The last few years of my life have been rough. I spent a lot of time in prayer as I inched my way out of the closet and into plain view. Many questions weighed heavily on me, “Is it okay to be gay and a Christian? I love God, why would He make me this way?” The problem was I didn’t have anyone who could relate to my struggle to talk to about it. Most of my church friends would not hesitate to tell me that there was no such thing as a gay Christian. It seemed they were unwilling to even consider what I was going through. The only solution they offered was to read what the Bible says and repent or that I was going to hell!
I felt there must be others like me. That’s when I started reading books about other gay Christians. Each book described my dilemma as a gay Christian — someone who loves God and has an attraction to the same-sex. Desiring more information, answers, and assurance, I looked for books written by Christians who had gay children. I also joined several Facebook groups for mama bears (moms with LGBTQ children).
I came upon a book titled, How We Sleep at Night by Sara Cunningham. This book is an intimate, raw, challenging, and emotional memoir of her personal journey regarding her son’s homosexuality. I read it with eagerness to find a Christian perspective on how God could love me with a same-sex attraction. Even though I’m not a mother of a gay child, I found plenty of similarities with Sara. Especially her experience in dealing with church people who did not support her or her gay son.
The Love of a Mama Bear Never Fails
I reached out to the author, Sara Cunningham, on Facebook to share my struggle to love and accept myself as a gay Christian. Although she is younger than me, Sara kindly offered to be my mama bear. I felt happy to have someone affirm me for who I was in Christ. I had spent too many years denying my worthiness and feeling isolated and alone.
After her book was released, Sara spent time searching for a group to support her. She was shocked to discover hundreds of other moms who shared her experience of alienation and separation. Sara gladly joined a private Facebook group, Just Because They Breathe, for Moms of LGBTQ children. She thought she was the only one who felt the way she did.
“No one talks openly about homosexuality. I was upset to hear how some members of the LGBTQ community were being alienated from their own families. I knew God was calling me to get the conversations started.”
Sara has only been involved with the LGBTQ community for two years. Once she accepted her gay son and the fact that God loved him too, she hit the ground running and has not slowed down. She’s writing a second book titled, “Making Love #getyourmindoutofthegutter.” It’s a collection of relationship stories, the ebb and flow of conflict resolution.
Sara’s vision is to bridge the gap between the non-affirming church and the LGBTQ community. She’s not sure what that will look like but knows it will require some prayer as she travels to different churches, making contacts, and initiating a conversation. Currently, there are churches seeking her, so she’s already on her way.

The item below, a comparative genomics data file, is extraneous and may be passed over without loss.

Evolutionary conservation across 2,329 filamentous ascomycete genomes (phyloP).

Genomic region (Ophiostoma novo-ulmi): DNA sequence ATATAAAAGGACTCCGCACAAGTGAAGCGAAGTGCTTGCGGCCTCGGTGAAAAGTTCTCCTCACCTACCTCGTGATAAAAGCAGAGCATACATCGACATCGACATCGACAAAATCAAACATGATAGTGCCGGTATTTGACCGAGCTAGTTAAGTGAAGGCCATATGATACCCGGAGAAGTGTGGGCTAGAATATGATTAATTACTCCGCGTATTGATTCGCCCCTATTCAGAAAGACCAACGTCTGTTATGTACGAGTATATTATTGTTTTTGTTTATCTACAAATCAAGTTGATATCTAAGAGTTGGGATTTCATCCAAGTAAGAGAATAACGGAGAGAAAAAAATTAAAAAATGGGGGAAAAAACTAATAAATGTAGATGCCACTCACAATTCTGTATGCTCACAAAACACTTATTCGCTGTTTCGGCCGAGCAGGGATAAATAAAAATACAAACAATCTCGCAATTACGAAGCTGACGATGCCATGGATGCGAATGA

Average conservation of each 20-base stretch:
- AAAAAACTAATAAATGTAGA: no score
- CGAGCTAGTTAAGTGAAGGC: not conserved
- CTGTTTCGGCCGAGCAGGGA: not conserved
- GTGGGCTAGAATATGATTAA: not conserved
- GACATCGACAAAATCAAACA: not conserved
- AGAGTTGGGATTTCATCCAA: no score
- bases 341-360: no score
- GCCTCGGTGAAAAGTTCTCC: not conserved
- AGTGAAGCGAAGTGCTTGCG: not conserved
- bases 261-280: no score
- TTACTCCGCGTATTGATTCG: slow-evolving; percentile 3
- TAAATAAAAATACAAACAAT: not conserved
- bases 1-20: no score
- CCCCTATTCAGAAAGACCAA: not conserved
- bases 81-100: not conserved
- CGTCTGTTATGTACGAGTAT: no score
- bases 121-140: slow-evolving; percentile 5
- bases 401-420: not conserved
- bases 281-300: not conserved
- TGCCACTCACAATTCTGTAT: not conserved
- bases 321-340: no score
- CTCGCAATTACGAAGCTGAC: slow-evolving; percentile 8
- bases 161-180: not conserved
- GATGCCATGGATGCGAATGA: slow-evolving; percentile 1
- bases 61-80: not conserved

God is the “Mama Bear” to His Children
With permission, here are some excerpts from her book:
We grieved for each other’s pain. As much as I grieved for myself not wanting this, I grieved for Parker and the years he spent without someone to fully confide in, no one on this earth walked alongside him.
Only God knows the fears he faced internally and only God knows how those battles were won. I went from grieving the loss of my dream to feeling the pain of imagining what Parker had been through even up to that day, that very hour – knowing I was hurting because of something he couldn’t change.
My spiritual convictions never went against welcoming Kohl (Parker’s boyfriend) into our home. My only reservation was wondering how to ‘love the sinner, not the sin.’ How does a parent love their gay child without participating in their gay lives? How could I love everything about Parker but hate Kohl? That hurt my head to think about.
All I could see was conflict between Gays and Christians and all that I could hear was the hatred hurled towards my son. I took it all personal. Each insult was like a punch to my gut. I had never felt so alienated from the church or society. I’ll never forget the pain I felt when I heard a preacher I greatly admired liken the gay community to child molesters, perverts and those involved in bestiality. Really?! That is not my son. How could anyone make such accusations? That was the day I took down the wooden cross that hung from my rear view mirror. I felt guilty by association.
I encourage you to pick up a copy of How We Sleep at Night on Amazon, especially if you have ever questioned how to love your gay child while honoring your faith. This book will provide you with some peace on your path to find your own answers.
I recommend this book for anyone who has a relative or friend who is LGBTQ and unsure how to start a conversation with them. We’re all learning how to engage with one another on this subject.
Join the conversation in the comments below.
If you would like to learn more about the author, please connect with her on Facebook at https://www.facebook.com/howwesleepatnight